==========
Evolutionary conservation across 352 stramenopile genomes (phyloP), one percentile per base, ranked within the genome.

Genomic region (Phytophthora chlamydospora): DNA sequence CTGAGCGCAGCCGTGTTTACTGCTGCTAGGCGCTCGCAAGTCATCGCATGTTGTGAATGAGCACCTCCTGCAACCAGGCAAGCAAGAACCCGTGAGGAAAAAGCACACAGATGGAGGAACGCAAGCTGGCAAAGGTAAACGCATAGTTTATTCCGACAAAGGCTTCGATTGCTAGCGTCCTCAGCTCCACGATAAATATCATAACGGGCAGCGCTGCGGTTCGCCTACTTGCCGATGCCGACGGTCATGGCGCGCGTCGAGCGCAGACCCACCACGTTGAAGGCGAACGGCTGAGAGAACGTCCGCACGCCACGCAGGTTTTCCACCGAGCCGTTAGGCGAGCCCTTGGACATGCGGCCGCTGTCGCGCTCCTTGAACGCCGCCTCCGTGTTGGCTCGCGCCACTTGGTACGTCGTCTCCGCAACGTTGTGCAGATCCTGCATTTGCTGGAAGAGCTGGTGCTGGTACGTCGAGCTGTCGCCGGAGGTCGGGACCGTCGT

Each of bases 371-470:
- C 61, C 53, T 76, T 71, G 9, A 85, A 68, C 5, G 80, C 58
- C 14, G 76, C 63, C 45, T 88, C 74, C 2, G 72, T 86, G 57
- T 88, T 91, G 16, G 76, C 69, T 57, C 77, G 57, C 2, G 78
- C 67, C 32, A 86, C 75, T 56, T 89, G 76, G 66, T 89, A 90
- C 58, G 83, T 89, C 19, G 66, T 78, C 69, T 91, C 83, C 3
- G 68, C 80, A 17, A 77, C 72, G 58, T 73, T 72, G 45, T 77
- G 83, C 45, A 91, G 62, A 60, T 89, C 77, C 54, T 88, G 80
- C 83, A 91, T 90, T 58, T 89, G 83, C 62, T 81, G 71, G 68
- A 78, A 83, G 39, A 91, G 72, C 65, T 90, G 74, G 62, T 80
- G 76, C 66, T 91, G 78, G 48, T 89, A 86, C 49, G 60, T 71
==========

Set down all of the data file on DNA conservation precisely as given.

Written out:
Evolutionary conservation across 352 stramenopile genomes (phyloP), one percentile per base, ranked within the genome.

Genomic region (Phytophthora chlamydospora): DNA sequence CTGAGCGCAGCCGTGTTTACTGCTGCTAGGCGCTCGCAAGTCATCGCATGTTGTGAATGAGCACCTCCTGCAACCAGGCAAGCAAGAACCCGTGAGGAAAAAGCACACAGATGGAGGAACGCAAGCTGGCAAAGGTAAACGCATAGTTTATTCCGACAAAGGCTTCGATTGCTAGCGTCCTCAGCTCCACGATAAATATCATAACGGGCAGCGCTGCGGTTCGCCTACTTGCCGATGCCGACGGTCATGGCGCGCGTCGAGCGCAGACCCACCACGTTGAAGGCGAACGGCTGAGAGAACGTCCGCACGCCACGCAGGTTTTCCACCGAGCCGTTAGGCGAGCCCTTGGACATGCGGCCGCTGTCGCGCTCCTTGAACGCCGCCTCCGTGTTGGCTCGCGCCACTTGGTACGTCGTCTCCGCAACGTTGTGCAGATCCTGCATTTGCTGGAAGAGCTGGTGCTGGTACGTCGAGCTGTCGCCGGAGGTCGGGACCGTCGT

Each of bases 371-470:
- C 61, C 53, T 76, T 71, G 9, A 85, A 68, C 5, G 80, C 58
- C 14, G 76, C 63, C 45, T 88, C 74, C 2, G 72, T 86, G 57
- T 88, T 91, G 16, G 76, C 69, T 57, C 77, G 57, C 2, G 78
- C 67, C 32, A 86, C 75, T 56, T 89, G 76, G 66, T 89, A 90
- C 58, G 83, T 89, C 19, G 66, T 78, C 69, T 91, C 83, C 3
- G 68, C 80, A 17, A 77, C 72, G 58, T 73, T 72, G 45, T 77
- G 83, C 45, A 91, G 62, A 60, T 89, C 77, C 54, T 88, G 80
- C 83, A 91, T 90, T 58, T 89, G 83, C 62, T 81, G 71, G 68
- A 78, A 83, G 39, A 91, G 72, C 65, T 90, G 74, G 62, T 80
- G 76, C 66, T 91, G 78, G 48, T 89, A 86, C 49, G 60, T 71